Mcnish's Long Racing Journey Finally Reaches F1 INDIANAPOLIS, Tuesday, Feb. 12, 2002 - This may be his first season in Formula One, but Toyota's new driver Allan McNish is an F1 rookie in name only. The 32-year-old Scot has 14 years of auto ...
Mcnish's Long Racing Journey Finally Reaches F1
INDIANAPOLIS, Tuesday, Feb. 12, 2002 - This may be his first season in Formula One, but Toyota's new driver Allan McNish is an F1 rookie in name only.
The 32-year-old Scot has 14 years of auto racing experience, and another six seasons in karts before that. Along the way, he has racked up some impressive honors, including winning the 1998 Le Mans 24 Hours and the 2000 American Le Mans Series championship.
McNish makes his F1 debut 12 years after he first drove a F1 car. Back in 1990, he worked as a test driver for McLaren, and he also was a test driver for Benetton in 1993, 1994 and 1996. By 1997, he thought that he might never make it to F1, but racing sports cars gave him an unexpected break.
"In 1997, when I signed for Porsche to drive sports cars," McNish said, "the perception was that sports cars were not the route toward to F1. But I have to be honest and say at that point I was very happy with the deal I did with them. Sports cars gave me a heck of a lot. As well as the opportunity to come back to F1, it also gave me a lot of satisfaction and success.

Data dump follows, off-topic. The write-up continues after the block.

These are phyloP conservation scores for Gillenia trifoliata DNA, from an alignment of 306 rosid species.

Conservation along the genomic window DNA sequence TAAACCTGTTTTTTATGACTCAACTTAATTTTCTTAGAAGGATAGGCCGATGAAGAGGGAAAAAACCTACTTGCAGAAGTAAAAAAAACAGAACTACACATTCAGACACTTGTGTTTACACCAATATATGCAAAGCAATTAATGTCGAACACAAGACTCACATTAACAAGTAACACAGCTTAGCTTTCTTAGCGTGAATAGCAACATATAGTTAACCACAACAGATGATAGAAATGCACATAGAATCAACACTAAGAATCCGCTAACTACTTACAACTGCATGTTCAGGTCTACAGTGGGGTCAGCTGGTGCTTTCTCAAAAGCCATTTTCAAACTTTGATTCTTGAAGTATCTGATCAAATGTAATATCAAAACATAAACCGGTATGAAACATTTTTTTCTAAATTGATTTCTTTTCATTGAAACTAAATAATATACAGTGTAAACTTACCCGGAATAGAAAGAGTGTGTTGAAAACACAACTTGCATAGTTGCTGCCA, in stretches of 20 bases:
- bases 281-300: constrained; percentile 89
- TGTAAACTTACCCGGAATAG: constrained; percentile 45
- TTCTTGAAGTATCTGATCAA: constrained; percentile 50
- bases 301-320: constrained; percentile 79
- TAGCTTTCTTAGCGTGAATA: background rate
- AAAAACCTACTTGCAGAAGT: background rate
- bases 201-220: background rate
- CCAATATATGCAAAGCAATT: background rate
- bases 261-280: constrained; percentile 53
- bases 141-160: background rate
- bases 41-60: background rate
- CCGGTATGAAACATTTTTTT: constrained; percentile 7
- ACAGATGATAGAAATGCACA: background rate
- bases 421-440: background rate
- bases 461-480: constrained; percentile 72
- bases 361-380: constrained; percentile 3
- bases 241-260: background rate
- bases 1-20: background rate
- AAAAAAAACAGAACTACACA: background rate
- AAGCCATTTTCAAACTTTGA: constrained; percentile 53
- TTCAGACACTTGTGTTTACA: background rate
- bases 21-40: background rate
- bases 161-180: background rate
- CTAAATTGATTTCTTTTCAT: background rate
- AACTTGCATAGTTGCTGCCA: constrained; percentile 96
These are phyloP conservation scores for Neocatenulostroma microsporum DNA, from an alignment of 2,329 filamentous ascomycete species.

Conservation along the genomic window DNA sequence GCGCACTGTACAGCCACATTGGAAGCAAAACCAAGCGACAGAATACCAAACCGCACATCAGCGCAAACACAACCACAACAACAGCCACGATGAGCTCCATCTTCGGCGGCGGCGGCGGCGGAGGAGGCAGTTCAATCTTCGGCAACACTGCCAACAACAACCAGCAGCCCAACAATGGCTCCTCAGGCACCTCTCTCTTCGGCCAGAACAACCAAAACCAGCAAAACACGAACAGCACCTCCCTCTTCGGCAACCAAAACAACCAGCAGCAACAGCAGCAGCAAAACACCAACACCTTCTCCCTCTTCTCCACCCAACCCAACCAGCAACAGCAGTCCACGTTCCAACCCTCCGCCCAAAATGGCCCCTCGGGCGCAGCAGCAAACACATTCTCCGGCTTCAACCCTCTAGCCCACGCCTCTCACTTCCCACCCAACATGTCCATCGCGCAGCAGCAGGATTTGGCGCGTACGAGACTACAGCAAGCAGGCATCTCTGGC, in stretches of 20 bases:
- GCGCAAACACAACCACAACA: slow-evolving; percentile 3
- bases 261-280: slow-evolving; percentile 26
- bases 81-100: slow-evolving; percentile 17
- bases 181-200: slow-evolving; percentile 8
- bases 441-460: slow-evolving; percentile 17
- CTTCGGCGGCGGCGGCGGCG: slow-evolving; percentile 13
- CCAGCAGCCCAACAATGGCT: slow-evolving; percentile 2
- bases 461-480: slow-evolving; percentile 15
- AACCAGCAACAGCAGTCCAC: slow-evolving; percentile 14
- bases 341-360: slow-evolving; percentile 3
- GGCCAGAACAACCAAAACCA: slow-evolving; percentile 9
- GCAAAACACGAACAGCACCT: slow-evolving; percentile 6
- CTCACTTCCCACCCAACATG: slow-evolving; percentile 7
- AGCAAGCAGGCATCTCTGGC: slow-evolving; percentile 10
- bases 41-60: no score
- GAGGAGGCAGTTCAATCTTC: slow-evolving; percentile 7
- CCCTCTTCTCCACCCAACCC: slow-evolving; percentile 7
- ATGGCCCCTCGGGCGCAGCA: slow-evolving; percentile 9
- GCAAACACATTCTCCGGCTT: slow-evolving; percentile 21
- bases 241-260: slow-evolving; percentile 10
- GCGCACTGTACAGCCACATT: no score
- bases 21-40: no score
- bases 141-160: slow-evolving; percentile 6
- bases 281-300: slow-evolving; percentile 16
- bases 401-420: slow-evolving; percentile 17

"Personally, I developed a lot more in the last four years than I did in the early stages of my career. Looking back, from a driver training-ground point of view, it was very good. But it certainly hasn't resulted in what I expected. I didn't expect to be here today."
"Here" is as a driver for the Panasonic Toyota Racing F1 team alongside Finland's Mika Salo.
McNish, born in Dumfries, Scotland, on Dec. 29, 1969, first raced karts in 1981. He made the switch to cars in 1987 and finished second in the British Junior Formula Ford Championship. The following year, he won the British Vauxhall Lotus Championship. In 1989, he finished second in the British Formula 3 Championship. He competed in the FIA Formula 3000 series from 1990-92 and again in 1995.